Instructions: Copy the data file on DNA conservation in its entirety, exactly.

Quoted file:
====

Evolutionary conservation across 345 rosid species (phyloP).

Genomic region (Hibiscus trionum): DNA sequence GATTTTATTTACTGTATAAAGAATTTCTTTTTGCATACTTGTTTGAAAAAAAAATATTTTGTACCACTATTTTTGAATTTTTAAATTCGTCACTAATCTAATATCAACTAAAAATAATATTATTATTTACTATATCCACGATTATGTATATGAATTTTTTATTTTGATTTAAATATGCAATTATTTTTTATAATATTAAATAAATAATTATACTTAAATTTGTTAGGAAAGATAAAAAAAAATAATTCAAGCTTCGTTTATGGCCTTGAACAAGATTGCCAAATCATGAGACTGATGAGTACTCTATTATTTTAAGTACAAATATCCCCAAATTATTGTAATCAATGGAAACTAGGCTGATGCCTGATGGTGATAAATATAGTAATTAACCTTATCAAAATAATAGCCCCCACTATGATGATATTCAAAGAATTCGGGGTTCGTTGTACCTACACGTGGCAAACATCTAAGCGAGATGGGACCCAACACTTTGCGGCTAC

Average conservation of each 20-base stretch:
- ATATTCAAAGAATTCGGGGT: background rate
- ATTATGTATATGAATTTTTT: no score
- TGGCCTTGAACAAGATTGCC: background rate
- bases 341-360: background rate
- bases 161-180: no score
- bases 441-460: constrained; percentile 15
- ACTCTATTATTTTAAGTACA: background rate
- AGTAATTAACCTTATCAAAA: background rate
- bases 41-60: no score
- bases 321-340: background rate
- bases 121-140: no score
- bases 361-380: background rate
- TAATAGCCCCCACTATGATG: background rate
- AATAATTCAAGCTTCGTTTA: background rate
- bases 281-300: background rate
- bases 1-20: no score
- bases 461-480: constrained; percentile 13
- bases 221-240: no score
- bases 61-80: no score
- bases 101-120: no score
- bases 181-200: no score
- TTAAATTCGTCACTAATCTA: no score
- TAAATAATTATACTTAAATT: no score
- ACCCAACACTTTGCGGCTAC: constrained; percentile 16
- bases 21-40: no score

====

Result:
Evolutionary conservation across 345 rosid species (phyloP).

Genomic region (Hibiscus trionum): DNA sequence GATTTTATTTACTGTATAAAGAATTTCTTTTTGCATACTTGTTTGAAAAAAAAATATTTTGTACCACTATTTTTGAATTTTTAAATTCGTCACTAATCTAATATCAACTAAAAATAATATTATTATTTACTATATCCACGATTATGTATATGAATTTTTTATTTTGATTTAAATATGCAATTATTTTTTATAATATTAAATAAATAATTATACTTAAATTTGTTAGGAAAGATAAAAAAAAATAATTCAAGCTTCGTTTATGGCCTTGAACAAGATTGCCAAATCATGAGACTGATGAGTACTCTATTATTTTAAGTACAAATATCCCCAAATTATTGTAATCAATGGAAACTAGGCTGATGCCTGATGGTGATAAATATAGTAATTAACCTTATCAAAATAATAGCCCCCACTATGATGATATTCAAAGAATTCGGGGTTCGTTGTACCTACACGTGGCAAACATCTAAGCGAGATGGGACCCAACACTTTGCGGCTAC

Average conservation of each 20-base stretch:
- ATATTCAAAGAATTCGGGGT: background rate
- ATTATGTATATGAATTTTTT: no score
- TGGCCTTGAACAAGATTGCC: background rate
- bases 341-360: background rate
- bases 161-180: no score
- bases 441-460: constrained; percentile 15
- ACTCTATTATTTTAAGTACA: background rate
- AGTAATTAACCTTATCAAAA: background rate
- bases 41-60: no score
- bases 321-340: background rate
- bases 121-140: no score
- bases 361-380: background rate
- TAATAGCCCCCACTATGATG: background rate
- AATAATTCAAGCTTCGTTTA: background rate
- bases 281-300: background rate
- bases 1-20: no score
- bases 461-480: constrained; percentile 13
- bases 221-240: no score
- bases 61-80: no score
- bases 101-120: no score
- bases 181-200: no score
- TTAAATTCGTCACTAATCTA: no score
- TAAATAATTATACTTAAATT: no score
- ACCCAACACTTTGCGGCTAC: constrained; percentile 16
- bases 21-40: no score